Time magazine reported last month that at weekend traffic stops, seven percent of California drivers tested positive for marijuana.
These people were not necessarily impaired. They were participating in a voluntary survey, for which they were paid, and faced no legal consequences if they showed impairment. They may not have even smoked recently: as your high school guidance department warned you, the active chemicals in marijuana remain present in the body for more than a week after use.
Still, the report is … sobering, especially since there is reason to expect that the most impaired drivers may have refused to participate. Most disturbing of all:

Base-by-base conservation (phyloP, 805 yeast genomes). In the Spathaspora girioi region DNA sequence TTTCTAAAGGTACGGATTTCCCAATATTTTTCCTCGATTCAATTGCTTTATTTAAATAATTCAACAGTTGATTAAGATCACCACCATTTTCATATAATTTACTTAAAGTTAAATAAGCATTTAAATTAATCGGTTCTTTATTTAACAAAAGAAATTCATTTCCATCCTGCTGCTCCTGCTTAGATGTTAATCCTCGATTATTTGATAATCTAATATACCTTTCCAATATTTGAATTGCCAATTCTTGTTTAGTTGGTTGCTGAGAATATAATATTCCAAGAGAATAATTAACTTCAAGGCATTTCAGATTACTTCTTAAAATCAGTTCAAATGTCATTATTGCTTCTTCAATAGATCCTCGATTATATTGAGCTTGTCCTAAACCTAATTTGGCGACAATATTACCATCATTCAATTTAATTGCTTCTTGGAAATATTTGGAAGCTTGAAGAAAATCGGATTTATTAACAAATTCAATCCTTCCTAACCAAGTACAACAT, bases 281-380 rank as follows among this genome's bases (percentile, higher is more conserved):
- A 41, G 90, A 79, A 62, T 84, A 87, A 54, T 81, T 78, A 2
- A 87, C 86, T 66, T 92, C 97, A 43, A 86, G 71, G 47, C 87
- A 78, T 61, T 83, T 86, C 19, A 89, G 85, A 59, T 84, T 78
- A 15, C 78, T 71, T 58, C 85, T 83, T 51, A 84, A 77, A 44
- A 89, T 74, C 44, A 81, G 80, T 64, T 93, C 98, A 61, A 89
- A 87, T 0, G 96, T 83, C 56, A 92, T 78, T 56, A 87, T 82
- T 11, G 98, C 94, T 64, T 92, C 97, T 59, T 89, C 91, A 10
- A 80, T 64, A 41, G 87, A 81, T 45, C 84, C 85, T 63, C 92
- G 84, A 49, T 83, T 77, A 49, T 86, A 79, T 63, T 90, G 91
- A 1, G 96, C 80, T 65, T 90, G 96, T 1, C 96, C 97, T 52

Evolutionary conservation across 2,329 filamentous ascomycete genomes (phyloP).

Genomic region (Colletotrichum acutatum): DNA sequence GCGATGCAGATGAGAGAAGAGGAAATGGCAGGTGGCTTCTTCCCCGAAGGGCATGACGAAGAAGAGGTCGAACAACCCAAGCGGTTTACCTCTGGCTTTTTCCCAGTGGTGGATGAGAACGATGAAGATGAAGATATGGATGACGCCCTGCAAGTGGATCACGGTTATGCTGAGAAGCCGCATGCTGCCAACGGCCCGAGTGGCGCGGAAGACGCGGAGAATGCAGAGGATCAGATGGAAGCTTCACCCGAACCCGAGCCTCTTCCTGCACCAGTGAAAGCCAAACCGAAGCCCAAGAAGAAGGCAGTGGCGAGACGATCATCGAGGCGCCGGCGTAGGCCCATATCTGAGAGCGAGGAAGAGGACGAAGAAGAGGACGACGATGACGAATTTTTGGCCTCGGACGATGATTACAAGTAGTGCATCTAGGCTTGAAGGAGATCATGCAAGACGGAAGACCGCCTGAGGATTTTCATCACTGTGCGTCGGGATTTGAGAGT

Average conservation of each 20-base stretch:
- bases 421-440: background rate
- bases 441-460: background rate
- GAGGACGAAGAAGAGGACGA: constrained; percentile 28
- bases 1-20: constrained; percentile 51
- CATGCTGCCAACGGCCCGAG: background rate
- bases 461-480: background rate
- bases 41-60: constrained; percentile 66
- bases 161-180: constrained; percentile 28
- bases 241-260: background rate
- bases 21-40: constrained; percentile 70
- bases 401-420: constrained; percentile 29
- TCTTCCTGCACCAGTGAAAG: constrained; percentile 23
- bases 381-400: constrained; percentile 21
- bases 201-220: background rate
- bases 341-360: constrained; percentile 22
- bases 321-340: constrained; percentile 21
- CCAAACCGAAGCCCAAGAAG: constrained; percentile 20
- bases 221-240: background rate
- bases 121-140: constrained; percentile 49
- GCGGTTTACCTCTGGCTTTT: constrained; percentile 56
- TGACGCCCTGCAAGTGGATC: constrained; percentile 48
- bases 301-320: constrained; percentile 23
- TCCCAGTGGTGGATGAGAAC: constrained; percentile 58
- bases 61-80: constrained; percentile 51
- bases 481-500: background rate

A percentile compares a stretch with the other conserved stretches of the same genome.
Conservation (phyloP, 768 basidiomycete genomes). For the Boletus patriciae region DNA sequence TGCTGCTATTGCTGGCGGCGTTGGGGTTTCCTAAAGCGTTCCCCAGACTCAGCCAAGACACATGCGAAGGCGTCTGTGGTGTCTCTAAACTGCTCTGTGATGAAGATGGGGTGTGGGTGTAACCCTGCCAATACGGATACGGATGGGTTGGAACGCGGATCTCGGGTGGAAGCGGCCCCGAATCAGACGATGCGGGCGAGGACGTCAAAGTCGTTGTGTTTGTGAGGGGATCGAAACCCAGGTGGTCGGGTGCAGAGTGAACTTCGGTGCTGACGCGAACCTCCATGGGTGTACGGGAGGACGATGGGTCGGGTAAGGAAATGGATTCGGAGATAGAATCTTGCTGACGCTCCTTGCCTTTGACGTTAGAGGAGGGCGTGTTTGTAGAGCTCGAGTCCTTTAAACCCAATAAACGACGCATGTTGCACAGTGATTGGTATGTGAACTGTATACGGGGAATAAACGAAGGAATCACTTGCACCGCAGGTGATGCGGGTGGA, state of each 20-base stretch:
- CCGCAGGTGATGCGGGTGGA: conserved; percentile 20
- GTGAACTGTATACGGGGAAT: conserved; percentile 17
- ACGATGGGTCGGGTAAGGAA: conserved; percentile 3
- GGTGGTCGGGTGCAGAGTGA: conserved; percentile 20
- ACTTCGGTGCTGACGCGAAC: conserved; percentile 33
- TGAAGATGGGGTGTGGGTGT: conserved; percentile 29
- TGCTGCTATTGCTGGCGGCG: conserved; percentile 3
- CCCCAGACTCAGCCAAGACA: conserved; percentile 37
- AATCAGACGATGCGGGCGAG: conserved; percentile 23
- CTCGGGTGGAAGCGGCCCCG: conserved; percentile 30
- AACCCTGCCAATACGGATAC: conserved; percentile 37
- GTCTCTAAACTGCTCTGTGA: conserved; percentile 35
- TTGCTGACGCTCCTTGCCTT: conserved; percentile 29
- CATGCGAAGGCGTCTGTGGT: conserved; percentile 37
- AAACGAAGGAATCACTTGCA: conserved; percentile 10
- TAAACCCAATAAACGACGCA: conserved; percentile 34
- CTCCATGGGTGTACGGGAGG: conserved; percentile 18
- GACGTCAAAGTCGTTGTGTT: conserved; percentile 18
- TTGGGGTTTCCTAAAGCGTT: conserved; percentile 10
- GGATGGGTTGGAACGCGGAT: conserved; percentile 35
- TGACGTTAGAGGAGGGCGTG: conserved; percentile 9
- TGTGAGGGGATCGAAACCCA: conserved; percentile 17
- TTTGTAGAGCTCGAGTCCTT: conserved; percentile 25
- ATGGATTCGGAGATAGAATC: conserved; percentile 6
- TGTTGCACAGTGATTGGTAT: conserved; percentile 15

Because of the scientific controversy over the link between marijuana fluid levels and impairing effects, few states have set standards for stoned driving detection. Colorado has debated them but legislators cannot come to an agreement.
They may have to soon, since the survey shows that drivers are toking up and getting behind the wheel. Studies clarifying how marijuana can affect decisions on the road will be more critical as more states grapple with legalization of the drug.